Superdry turnaround plan disrupted by Covid-19 as losses reach £10m

Superdry Julian Dunkerton
The company said the revenue decline reflected the impact of the pandemic
// Superdry posts underlying loss before tax of £10.6m in the 26 weeks to October 24
// Group revenue fell by 23.4% to £282.7m during the period
// As of January 9, 173 stores are temporarily closed, representing 72% of its portfolio

Superdry has reported a drop in sales and profits as the Covid-19 pandemic continued to slow down trading.

The fashion retailer recorded an underlying loss before tax of £10.6 million in the 26 weeks to October 24, compared with a £2.3 million loss in the same period the previous year.

Group revenue fell by 23.4 per cent to £282.7 million, down from £369.1 million in the same period in 2019.

READ MORE: What’s next for Superdry now that Julian Dunkerton has cemented his return?

Superdry founder and chief executive Julian Dunkerton said progress was being made, but the closure of stores during lockdown means it will ”take time” to bear fruit.

The company said the revenue decline reflected the impact of the pandemic; 23 per cent of owned-store trading days had been lost under lockdown restrictions and social-distancing measures had reduced footfall.

However, online sales were up 49.8 per cent year on year, and partially offset lost store sales, which were down 44.8 per cent.

“Covid-19 has brought substantial challenges to Superdry, as with many other brands, and this has continued through the first half and into the second with renewed lockdowns in our key markets,” Dunkerton said.

“While revenue and underlying profit have been impacted by the external conditions, the brand has continued to focus on the reset.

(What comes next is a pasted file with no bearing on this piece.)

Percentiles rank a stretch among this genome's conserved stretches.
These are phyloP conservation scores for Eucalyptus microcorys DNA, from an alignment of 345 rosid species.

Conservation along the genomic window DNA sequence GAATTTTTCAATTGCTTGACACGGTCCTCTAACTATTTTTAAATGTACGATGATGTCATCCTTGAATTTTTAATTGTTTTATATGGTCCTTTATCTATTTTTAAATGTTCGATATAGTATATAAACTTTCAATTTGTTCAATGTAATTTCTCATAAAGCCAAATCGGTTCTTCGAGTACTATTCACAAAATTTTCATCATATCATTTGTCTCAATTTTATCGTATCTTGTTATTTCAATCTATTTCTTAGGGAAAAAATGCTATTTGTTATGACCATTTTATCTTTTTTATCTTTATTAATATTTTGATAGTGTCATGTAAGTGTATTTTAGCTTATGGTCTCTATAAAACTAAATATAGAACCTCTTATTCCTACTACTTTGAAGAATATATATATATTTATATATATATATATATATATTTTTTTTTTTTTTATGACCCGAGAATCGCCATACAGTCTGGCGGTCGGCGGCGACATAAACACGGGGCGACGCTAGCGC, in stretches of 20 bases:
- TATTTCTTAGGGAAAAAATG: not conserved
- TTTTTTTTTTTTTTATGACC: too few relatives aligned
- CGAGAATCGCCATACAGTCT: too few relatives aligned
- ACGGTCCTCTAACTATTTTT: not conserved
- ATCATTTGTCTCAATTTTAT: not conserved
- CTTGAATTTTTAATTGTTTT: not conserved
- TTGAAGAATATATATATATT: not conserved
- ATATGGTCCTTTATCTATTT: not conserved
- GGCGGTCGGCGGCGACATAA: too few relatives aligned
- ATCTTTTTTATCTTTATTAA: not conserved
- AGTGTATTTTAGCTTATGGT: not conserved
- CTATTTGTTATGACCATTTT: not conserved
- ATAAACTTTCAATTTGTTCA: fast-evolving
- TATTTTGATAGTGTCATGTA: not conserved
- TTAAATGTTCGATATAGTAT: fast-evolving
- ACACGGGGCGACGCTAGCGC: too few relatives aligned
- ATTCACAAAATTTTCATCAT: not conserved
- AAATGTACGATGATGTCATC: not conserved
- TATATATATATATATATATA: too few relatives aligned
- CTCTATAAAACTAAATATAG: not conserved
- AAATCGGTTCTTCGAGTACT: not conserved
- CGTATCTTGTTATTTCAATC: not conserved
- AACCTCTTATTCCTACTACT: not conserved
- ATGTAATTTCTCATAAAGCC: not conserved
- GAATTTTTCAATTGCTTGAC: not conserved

“However, with more than 70 per cent of stores currently closed and having to shut a significant number over peak, it will take time to see the benefits of all our hard work flow through to the results.

“We are making great progress with our influencer-led, digital marketing strategy, enabling us to better target new and existing customers.

“I am particularly excited about our recently announced partnership with Brazilian footballer Neymar Jr – a globally recognised sports star with more than 143 million worldwide social media followers.

“I am also very proud of how we are embedding sustainability in every part of the business, with responsibly sourced ranges at the heart of our AW20 collection.

“I believe sustainability is becoming critically important to our customers and I’m committed to Superdry becoming one of the leading global sustainable fashion brands.

“With Silvana Bonello joining our team as chief operating officer, we are well on the way to having the right leadership team in place to see us through the current difficult environment, oversee the delivery of our strategy and return the brand to long-term, sustainable growth once the pandemic recedes.”

Furthermore, trading continued to be disrupted going into its third quarter, with further national and regional lockdowns across the UK and Europe restricting the operations of its store estate.

This has resulted in 38 per cent store days lost due to lockdowns in the 11 weeks to January 9, including the weeks before and after Christmas in several key markets.

As of January 9, 173 stores are temporarily closed, representing 72 per cent of its portfolio.

Ecommerce sales were up 13.2 per cent for the period, helping to offset some of the lost store sales, with the strongest performance being seen on its owned sites which were up 25.7 per cent year-on-year.

Meanwhile, its wholesale performance ended the 11 week period down 23.0 per cent year-on-year as Superdry continued to face the same Covid-19-related headwinds as its store estate.

Superdry said it faces “continued uncertainty and disruption” caused by Covid-19, including the impact from sudden and protracted store closures.

The retailer said it recognises the material uncertainty noted in its concern assessment, and it is not providing formal guidance at this time.

It expects prolonged store closures and subdued footfall in early 2021 to negatively impact revenues year-on-year, even after considering the six weeks of lockdown in late FY20.

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